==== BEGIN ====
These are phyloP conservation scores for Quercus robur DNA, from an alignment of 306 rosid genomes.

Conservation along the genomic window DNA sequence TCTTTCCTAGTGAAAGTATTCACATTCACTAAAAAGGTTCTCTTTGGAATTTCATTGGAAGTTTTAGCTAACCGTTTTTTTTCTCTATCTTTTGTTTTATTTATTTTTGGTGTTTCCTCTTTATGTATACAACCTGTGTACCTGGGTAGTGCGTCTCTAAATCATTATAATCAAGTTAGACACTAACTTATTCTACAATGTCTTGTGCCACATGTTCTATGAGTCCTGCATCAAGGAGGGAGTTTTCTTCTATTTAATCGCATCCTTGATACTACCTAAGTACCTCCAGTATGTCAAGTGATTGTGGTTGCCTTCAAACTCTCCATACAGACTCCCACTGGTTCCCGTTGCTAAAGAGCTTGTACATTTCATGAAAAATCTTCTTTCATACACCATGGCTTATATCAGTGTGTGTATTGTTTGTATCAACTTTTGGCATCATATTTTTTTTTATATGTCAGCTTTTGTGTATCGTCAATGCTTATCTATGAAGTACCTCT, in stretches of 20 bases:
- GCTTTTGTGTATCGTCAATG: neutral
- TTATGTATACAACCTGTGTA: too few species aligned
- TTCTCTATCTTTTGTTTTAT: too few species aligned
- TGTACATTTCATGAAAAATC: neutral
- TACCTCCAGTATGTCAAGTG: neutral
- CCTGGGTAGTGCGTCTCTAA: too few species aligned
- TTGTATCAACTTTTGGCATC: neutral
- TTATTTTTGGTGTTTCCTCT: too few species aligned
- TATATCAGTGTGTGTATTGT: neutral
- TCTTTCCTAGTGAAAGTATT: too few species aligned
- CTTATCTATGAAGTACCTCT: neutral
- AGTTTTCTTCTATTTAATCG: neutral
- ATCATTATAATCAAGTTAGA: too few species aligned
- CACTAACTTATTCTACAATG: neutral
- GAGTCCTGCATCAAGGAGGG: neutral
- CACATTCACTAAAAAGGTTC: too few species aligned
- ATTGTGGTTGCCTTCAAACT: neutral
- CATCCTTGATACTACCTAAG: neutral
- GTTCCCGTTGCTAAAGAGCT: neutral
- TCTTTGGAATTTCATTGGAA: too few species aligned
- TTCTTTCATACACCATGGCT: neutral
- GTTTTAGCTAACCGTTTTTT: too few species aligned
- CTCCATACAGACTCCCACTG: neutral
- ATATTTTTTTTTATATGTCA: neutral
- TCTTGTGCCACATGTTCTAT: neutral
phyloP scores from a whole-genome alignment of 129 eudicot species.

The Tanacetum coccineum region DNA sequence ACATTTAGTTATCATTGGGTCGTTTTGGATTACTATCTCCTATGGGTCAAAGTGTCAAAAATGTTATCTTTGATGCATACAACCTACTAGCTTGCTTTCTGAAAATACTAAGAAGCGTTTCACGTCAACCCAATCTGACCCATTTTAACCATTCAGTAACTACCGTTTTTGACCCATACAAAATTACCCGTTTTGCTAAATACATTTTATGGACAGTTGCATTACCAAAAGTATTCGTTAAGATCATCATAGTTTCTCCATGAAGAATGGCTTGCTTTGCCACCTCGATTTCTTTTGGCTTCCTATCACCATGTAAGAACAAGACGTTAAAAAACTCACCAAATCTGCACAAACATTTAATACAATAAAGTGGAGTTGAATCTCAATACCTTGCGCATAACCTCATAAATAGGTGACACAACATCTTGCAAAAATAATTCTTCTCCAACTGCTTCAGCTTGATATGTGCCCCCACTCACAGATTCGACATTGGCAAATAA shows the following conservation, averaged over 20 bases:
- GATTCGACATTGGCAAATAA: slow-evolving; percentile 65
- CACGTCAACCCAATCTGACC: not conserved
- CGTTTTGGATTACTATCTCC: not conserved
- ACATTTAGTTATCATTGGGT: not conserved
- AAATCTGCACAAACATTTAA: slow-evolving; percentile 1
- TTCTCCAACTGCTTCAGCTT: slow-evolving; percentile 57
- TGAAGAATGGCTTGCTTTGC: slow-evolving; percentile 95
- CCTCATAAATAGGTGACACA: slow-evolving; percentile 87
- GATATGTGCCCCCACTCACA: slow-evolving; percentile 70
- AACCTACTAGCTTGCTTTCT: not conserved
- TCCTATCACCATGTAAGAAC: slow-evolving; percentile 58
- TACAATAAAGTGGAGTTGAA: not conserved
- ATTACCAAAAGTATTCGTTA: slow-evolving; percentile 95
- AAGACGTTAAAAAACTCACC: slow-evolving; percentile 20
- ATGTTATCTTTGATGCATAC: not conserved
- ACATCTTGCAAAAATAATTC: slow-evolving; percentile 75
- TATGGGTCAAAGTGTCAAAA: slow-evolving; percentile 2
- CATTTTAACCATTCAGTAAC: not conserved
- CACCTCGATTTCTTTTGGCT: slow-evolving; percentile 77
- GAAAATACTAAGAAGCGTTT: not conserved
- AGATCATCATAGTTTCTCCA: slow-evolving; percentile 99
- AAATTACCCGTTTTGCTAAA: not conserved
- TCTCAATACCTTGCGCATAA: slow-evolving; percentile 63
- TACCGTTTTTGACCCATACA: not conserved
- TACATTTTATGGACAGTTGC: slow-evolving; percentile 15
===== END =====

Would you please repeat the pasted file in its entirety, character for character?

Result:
These are phyloP conservation scores for Quercus robur DNA, from an alignment of 306 rosid genomes.

Conservation along the genomic window DNA sequence TCTTTCCTAGTGAAAGTATTCACATTCACTAAAAAGGTTCTCTTTGGAATTTCATTGGAAGTTTTAGCTAACCGTTTTTTTTCTCTATCTTTTGTTTTATTTATTTTTGGTGTTTCCTCTTTATGTATACAACCTGTGTACCTGGGTAGTGCGTCTCTAAATCATTATAATCAAGTTAGACACTAACTTATTCTACAATGTCTTGTGCCACATGTTCTATGAGTCCTGCATCAAGGAGGGAGTTTTCTTCTATTTAATCGCATCCTTGATACTACCTAAGTACCTCCAGTATGTCAAGTGATTGTGGTTGCCTTCAAACTCTCCATACAGACTCCCACTGGTTCCCGTTGCTAAAGAGCTTGTACATTTCATGAAAAATCTTCTTTCATACACCATGGCTTATATCAGTGTGTGTATTGTTTGTATCAACTTTTGGCATCATATTTTTTTTTATATGTCAGCTTTTGTGTATCGTCAATGCTTATCTATGAAGTACCTCT, in stretches of 20 bases:
- GCTTTTGTGTATCGTCAATG: neutral
- TTATGTATACAACCTGTGTA: too few species aligned
- TTCTCTATCTTTTGTTTTAT: too few species aligned
- TGTACATTTCATGAAAAATC: neutral
- TACCTCCAGTATGTCAAGTG: neutral
- CCTGGGTAGTGCGTCTCTAA: too few species aligned
- TTGTATCAACTTTTGGCATC: neutral
- TTATTTTTGGTGTTTCCTCT: too few species aligned
- TATATCAGTGTGTGTATTGT: neutral
- TCTTTCCTAGTGAAAGTATT: too few species aligned
- CTTATCTATGAAGTACCTCT: neutral
- AGTTTTCTTCTATTTAATCG: neutral
- ATCATTATAATCAAGTTAGA: too few species aligned
- CACTAACTTATTCTACAATG: neutral
- GAGTCCTGCATCAAGGAGGG: neutral
- CACATTCACTAAAAAGGTTC: too few species aligned
- ATTGTGGTTGCCTTCAAACT: neutral
- CATCCTTGATACTACCTAAG: neutral
- GTTCCCGTTGCTAAAGAGCT: neutral
- TCTTTGGAATTTCATTGGAA: too few species aligned
- TTCTTTCATACACCATGGCT: neutral
- GTTTTAGCTAACCGTTTTTT: too few species aligned
- CTCCATACAGACTCCCACTG: neutral
- ATATTTTTTTTTATATGTCA: neutral
- TCTTGTGCCACATGTTCTAT: neutral
phyloP scores from a whole-genome alignment of 129 eudicot species.

The Tanacetum coccineum region DNA sequence ACATTTAGTTATCATTGGGTCGTTTTGGATTACTATCTCCTATGGGTCAAAGTGTCAAAAATGTTATCTTTGATGCATACAACCTACTAGCTTGCTTTCTGAAAATACTAAGAAGCGTTTCACGTCAACCCAATCTGACCCATTTTAACCATTCAGTAACTACCGTTTTTGACCCATACAAAATTACCCGTTTTGCTAAATACATTTTATGGACAGTTGCATTACCAAAAGTATTCGTTAAGATCATCATAGTTTCTCCATGAAGAATGGCTTGCTTTGCCACCTCGATTTCTTTTGGCTTCCTATCACCATGTAAGAACAAGACGTTAAAAAACTCACCAAATCTGCACAAACATTTAATACAATAAAGTGGAGTTGAATCTCAATACCTTGCGCATAACCTCATAAATAGGTGACACAACATCTTGCAAAAATAATTCTTCTCCAACTGCTTCAGCTTGATATGTGCCCCCACTCACAGATTCGACATTGGCAAATAA shows the following conservation, averaged over 20 bases:
- GATTCGACATTGGCAAATAA: slow-evolving; percentile 65
- CACGTCAACCCAATCTGACC: not conserved
- CGTTTTGGATTACTATCTCC: not conserved
- ACATTTAGTTATCATTGGGT: not conserved
- AAATCTGCACAAACATTTAA: slow-evolving; percentile 1
- TTCTCCAACTGCTTCAGCTT: slow-evolving; percentile 57
- TGAAGAATGGCTTGCTTTGC: slow-evolving; percentile 95
- CCTCATAAATAGGTGACACA: slow-evolving; percentile 87
- GATATGTGCCCCCACTCACA: slow-evolving; percentile 70
- AACCTACTAGCTTGCTTTCT: not conserved
- TCCTATCACCATGTAAGAAC: slow-evolving; percentile 58
- TACAATAAAGTGGAGTTGAA: not conserved
- ATTACCAAAAGTATTCGTTA: slow-evolving; percentile 95
- AAGACGTTAAAAAACTCACC: slow-evolving; percentile 20
- ATGTTATCTTTGATGCATAC: not conserved
- ACATCTTGCAAAAATAATTC: slow-evolving; percentile 75
- TATGGGTCAAAGTGTCAAAA: slow-evolving; percentile 2
- CATTTTAACCATTCAGTAAC: not conserved
- CACCTCGATTTCTTTTGGCT: slow-evolving; percentile 77
- GAAAATACTAAGAAGCGTTT: not conserved
- AGATCATCATAGTTTCTCCA: slow-evolving; percentile 99
- AAATTACCCGTTTTGCTAAA: not conserved
- TCTCAATACCTTGCGCATAA: slow-evolving; percentile 63
- TACCGTTTTTGACCCATACA: not conserved
- TACATTTTATGGACAGTTGC: slow-evolving; percentile 15